The Gospel of St. John begins, “In the beginning was the logos.” Logos is a philosophic term used by Philo of Alexandria (30 B.C. – 50 A.D) to reconcile Hebrew scripture and Greek philosophy. Logos meant pattern and implied mathematical relationship. When the Gospel of St. John was translated from Greek, logos became “word.” The author of St. John’s Gospel identifies Jesus as the “logos made flesh” and ends his gospel with a story that does not appear in the Matthew, Mark, or Luke -- the disciples, recognizing the Risen Christ for the third time, catch one hundred and fifty-three large fish, “and though there were so many, the net was not torn.” Placed in the powerful setting of a teaching of Jesus after his resurrection, certainly this number was intended symbolically. I have previously written on the symbolic interpretations of one hundred and fifty-three by early Christians. Evagrius Ponticus (345-399) interpreted it several ways, one of which was as an Enneagram-like symbolism of the ordered laws of creation suffused with grace. St. Augustine (354-430) also interpreted 153 several ways including as a trinity. St. Jerome (died 420), taking a turn toward modernity, interpreted 153 as the exact number of species of fish in the sea and therefore symbolic of the universality of the church. Whether interpreted neoplatonically (Evagrius and Augustine), or as an analogy (Jerome), the number one hundred and fifty-three appearing in an act of the Risen Christ was highly symbolic to the early audience of St. John’s gospel.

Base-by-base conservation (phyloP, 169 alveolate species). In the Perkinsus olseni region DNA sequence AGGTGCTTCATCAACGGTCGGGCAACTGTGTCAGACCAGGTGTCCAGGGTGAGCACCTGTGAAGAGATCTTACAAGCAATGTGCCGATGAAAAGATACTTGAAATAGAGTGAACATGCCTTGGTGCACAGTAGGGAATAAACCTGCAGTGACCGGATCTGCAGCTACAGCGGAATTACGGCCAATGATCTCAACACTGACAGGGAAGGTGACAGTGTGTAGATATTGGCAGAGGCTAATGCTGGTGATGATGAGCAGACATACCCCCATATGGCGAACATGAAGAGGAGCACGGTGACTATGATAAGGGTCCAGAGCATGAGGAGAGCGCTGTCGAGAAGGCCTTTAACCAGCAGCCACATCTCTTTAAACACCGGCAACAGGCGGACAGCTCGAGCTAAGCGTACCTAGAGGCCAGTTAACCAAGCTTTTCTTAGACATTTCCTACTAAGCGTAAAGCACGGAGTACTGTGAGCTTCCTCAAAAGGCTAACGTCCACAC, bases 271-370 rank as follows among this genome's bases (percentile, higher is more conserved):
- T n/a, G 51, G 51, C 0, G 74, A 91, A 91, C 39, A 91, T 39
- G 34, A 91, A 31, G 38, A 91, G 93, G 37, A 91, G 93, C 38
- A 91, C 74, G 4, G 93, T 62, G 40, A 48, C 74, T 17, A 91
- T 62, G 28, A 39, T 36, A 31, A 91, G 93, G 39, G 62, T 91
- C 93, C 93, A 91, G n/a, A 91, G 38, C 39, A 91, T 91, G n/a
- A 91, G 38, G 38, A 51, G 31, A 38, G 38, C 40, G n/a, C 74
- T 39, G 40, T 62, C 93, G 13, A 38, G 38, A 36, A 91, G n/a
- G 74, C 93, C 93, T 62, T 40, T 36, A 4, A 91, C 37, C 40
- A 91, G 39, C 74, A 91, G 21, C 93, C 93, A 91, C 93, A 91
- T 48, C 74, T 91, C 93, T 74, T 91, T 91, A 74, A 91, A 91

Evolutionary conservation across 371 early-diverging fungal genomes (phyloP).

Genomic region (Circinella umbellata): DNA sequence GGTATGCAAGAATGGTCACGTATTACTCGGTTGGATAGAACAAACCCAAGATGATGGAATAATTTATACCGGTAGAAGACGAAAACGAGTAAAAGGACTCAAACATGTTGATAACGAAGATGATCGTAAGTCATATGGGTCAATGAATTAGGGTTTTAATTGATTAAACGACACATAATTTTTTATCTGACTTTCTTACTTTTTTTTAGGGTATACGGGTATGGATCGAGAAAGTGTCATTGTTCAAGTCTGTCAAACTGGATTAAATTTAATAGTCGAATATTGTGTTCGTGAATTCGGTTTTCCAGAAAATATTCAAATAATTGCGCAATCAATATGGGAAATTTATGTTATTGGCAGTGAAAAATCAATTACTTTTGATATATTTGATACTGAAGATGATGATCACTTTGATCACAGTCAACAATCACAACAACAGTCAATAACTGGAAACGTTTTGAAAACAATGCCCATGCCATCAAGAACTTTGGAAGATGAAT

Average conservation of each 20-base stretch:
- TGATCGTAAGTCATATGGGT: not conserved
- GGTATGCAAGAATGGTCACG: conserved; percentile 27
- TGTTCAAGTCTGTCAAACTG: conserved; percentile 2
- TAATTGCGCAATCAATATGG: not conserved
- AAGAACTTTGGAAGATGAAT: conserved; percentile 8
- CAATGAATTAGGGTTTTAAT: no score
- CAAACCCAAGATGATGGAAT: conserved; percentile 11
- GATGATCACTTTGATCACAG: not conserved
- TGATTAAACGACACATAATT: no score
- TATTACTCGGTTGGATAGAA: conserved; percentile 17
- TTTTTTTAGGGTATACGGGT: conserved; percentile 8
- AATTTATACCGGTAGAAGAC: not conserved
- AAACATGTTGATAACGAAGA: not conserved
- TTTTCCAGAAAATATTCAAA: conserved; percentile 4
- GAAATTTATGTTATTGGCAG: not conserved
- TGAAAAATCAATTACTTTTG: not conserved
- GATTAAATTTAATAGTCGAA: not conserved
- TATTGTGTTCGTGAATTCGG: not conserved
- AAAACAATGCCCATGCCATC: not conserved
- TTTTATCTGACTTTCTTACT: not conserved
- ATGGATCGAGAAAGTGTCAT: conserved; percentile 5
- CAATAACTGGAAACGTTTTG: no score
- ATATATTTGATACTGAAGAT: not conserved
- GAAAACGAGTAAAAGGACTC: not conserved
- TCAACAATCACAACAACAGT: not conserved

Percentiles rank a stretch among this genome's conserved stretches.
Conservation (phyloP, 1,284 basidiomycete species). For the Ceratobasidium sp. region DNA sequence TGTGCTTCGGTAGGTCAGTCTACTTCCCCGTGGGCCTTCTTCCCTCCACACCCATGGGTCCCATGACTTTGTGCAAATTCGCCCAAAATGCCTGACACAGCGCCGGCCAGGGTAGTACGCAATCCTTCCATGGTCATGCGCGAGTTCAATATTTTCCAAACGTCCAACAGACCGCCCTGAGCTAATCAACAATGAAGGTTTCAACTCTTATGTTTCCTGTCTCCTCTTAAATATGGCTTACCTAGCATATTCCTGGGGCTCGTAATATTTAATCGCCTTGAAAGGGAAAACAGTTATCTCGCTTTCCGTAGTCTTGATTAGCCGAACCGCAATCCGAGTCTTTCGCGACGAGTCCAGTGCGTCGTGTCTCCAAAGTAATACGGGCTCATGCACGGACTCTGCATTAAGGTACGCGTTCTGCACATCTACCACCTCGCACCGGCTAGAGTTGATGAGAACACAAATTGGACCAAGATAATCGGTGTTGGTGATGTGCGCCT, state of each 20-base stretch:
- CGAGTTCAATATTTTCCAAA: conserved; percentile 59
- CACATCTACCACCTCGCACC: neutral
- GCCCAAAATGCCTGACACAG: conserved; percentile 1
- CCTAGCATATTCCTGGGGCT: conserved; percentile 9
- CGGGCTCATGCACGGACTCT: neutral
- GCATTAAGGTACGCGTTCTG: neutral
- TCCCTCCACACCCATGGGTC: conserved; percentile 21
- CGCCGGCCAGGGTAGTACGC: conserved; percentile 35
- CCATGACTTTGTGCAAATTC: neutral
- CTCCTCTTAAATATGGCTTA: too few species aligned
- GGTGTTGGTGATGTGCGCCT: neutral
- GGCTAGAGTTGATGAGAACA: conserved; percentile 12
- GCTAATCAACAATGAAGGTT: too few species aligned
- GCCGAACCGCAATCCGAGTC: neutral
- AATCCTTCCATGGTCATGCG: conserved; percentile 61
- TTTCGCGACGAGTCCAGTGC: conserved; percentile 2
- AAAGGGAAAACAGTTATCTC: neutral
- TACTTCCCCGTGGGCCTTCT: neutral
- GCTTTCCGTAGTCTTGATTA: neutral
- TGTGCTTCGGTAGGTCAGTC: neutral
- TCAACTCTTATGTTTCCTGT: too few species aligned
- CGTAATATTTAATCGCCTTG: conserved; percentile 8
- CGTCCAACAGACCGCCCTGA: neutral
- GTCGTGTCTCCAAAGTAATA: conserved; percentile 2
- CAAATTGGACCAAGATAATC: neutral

In 1996, Tony Blake, aware of my interest in this number, gave me a copy of A Key to Stonehenge by Robin Heath. In this book, Mr. Heath explains the scientific meaning of the number one hundred and fifty-three: its square root is 12.369, the exact number of lunar cycles in a year. One hundred and fifty-three represents the relationship between the sun and moon as witnessed on earth. One hundred and fifty-three is a number “which integrates symbolic, material, and astronomical realities, numerology, astrology and musical science.”